And whatever happens in this conflict, we have not allowed it to interfere with our prejudices. It seemed possible that Canadians, out of sympathy for the U.S., would moderate our chronic anti-Americanism. With a few exceptions, that didn't happen; we are still eager to blame the Americans for almost anything and assert our superior moral standards wherever possible. Americans, for their part, managed to generate or renew a prejudice against the French for failing to fall into line with American policy. As a joke (but not entirely a joke), french fries in some restaurants were renamed Freedom Fries.
On a CBC panel shortly after 9/11, an academic raised a much larger question: Would the attack educate North Americans and Europeans about the terrorism that Israel had been enduring for years?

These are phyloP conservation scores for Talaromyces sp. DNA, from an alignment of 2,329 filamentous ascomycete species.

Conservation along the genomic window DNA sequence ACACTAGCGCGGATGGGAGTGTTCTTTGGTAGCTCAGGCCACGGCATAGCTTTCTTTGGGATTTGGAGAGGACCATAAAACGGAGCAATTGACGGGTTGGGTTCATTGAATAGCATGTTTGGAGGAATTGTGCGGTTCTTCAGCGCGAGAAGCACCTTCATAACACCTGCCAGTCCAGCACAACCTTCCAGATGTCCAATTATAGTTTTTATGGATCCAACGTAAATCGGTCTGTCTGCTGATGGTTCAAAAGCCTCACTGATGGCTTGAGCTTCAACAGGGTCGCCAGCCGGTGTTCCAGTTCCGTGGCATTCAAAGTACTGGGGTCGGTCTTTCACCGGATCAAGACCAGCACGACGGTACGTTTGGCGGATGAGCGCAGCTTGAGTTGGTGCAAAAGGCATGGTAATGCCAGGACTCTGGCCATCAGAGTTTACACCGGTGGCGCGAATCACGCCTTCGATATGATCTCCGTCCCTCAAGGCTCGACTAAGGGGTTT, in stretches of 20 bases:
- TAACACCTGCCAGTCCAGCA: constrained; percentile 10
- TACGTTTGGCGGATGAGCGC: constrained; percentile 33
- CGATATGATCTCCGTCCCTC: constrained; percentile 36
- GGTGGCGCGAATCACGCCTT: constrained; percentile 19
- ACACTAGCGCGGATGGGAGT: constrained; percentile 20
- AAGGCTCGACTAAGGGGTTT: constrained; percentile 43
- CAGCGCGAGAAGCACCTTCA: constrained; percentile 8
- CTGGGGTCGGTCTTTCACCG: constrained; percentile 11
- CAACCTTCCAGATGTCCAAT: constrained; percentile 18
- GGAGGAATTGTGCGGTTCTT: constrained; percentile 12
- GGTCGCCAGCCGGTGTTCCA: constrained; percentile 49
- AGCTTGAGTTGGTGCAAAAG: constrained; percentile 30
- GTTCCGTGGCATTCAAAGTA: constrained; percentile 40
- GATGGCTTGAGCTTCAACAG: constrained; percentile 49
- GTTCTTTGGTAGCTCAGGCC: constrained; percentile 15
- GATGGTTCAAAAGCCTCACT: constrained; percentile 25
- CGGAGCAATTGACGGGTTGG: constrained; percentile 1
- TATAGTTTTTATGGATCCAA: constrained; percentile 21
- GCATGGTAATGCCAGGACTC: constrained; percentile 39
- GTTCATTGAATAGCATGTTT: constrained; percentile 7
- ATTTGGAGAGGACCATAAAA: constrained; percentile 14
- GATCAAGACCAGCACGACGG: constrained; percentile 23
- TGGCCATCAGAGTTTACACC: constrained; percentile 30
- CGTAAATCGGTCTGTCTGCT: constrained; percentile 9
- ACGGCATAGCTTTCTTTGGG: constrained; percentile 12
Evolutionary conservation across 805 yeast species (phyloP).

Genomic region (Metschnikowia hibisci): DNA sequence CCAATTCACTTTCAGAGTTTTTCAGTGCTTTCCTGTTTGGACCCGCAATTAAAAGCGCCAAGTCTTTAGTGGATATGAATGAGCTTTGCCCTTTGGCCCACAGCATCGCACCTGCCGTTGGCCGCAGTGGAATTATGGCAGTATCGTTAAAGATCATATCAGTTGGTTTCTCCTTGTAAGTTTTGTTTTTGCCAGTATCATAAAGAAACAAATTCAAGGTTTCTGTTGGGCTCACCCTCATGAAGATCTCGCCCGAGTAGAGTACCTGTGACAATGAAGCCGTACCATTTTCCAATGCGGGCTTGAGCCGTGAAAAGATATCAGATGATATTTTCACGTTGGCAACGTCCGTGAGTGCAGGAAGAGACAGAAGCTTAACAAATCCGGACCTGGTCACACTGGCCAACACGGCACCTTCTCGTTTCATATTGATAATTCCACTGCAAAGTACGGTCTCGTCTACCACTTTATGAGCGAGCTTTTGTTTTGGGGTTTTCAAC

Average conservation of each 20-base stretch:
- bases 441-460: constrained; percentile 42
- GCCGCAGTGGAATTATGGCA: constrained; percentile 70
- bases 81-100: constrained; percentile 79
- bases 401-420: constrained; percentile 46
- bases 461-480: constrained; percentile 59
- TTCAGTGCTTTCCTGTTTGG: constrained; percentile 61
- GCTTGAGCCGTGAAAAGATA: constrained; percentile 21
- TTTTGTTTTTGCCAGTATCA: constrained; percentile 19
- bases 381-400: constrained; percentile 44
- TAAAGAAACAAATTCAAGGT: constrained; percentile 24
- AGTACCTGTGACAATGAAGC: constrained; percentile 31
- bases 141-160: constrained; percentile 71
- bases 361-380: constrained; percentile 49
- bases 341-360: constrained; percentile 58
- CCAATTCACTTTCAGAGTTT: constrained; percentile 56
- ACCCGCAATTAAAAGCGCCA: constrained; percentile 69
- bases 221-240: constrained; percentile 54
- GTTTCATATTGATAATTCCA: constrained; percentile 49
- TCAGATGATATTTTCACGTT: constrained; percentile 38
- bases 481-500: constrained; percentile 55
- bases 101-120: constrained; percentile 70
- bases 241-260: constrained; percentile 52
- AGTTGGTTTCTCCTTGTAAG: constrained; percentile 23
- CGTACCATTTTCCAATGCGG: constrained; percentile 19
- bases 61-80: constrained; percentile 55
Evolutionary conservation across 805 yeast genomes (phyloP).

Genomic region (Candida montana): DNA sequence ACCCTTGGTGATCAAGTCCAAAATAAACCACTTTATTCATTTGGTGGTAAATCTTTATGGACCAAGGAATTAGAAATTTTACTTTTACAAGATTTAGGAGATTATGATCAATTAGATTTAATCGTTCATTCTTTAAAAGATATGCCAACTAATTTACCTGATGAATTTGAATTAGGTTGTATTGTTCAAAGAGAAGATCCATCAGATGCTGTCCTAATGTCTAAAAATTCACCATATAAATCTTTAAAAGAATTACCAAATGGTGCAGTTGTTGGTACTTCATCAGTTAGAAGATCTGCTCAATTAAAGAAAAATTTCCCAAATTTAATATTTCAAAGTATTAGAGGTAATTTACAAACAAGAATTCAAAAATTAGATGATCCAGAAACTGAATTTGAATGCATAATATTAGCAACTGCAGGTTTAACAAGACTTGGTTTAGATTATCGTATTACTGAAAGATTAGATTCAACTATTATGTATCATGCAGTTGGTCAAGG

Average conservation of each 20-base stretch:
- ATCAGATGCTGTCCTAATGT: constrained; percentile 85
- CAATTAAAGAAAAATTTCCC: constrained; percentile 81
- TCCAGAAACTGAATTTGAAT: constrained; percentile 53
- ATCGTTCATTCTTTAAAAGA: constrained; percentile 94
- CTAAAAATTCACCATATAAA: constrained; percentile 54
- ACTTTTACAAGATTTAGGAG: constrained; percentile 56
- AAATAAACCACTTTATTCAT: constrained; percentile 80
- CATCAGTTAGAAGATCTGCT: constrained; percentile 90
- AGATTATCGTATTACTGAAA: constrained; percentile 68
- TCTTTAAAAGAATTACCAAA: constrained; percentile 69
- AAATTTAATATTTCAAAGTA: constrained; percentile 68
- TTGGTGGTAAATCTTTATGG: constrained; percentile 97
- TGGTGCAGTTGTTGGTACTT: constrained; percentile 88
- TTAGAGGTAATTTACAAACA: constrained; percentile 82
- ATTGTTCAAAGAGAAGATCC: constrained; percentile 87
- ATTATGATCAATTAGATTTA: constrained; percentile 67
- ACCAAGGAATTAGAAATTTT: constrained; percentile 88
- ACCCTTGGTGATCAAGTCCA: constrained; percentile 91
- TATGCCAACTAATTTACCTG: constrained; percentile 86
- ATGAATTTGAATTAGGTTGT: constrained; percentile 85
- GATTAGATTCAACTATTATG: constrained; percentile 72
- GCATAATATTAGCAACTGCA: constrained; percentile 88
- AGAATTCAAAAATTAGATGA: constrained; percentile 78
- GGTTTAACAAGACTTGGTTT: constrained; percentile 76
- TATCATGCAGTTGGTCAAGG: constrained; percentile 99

She suggested it might make the world more sympathetic to Israel's burdens.
In fact, the opposite happened. Anti-Israel feeling grew in many countries, often buttressed by the dubious idea that we wouldn't be having all this trouble with radical Islam if only Israel would liberalize its relations with the Palestinians. Of course bin Laden didn't even mention the Palestinians at the start and only added them to his list of causes because (as a democratic politician would put it) they polled so well.
If Israel ceased to exist, one of Osama's heirs could list a dozen other reasons for maintaining the jihad; and, if those issues were somehow removed, another dozen would quickly be found.
THE WEST'S FUTURE IN QUESTION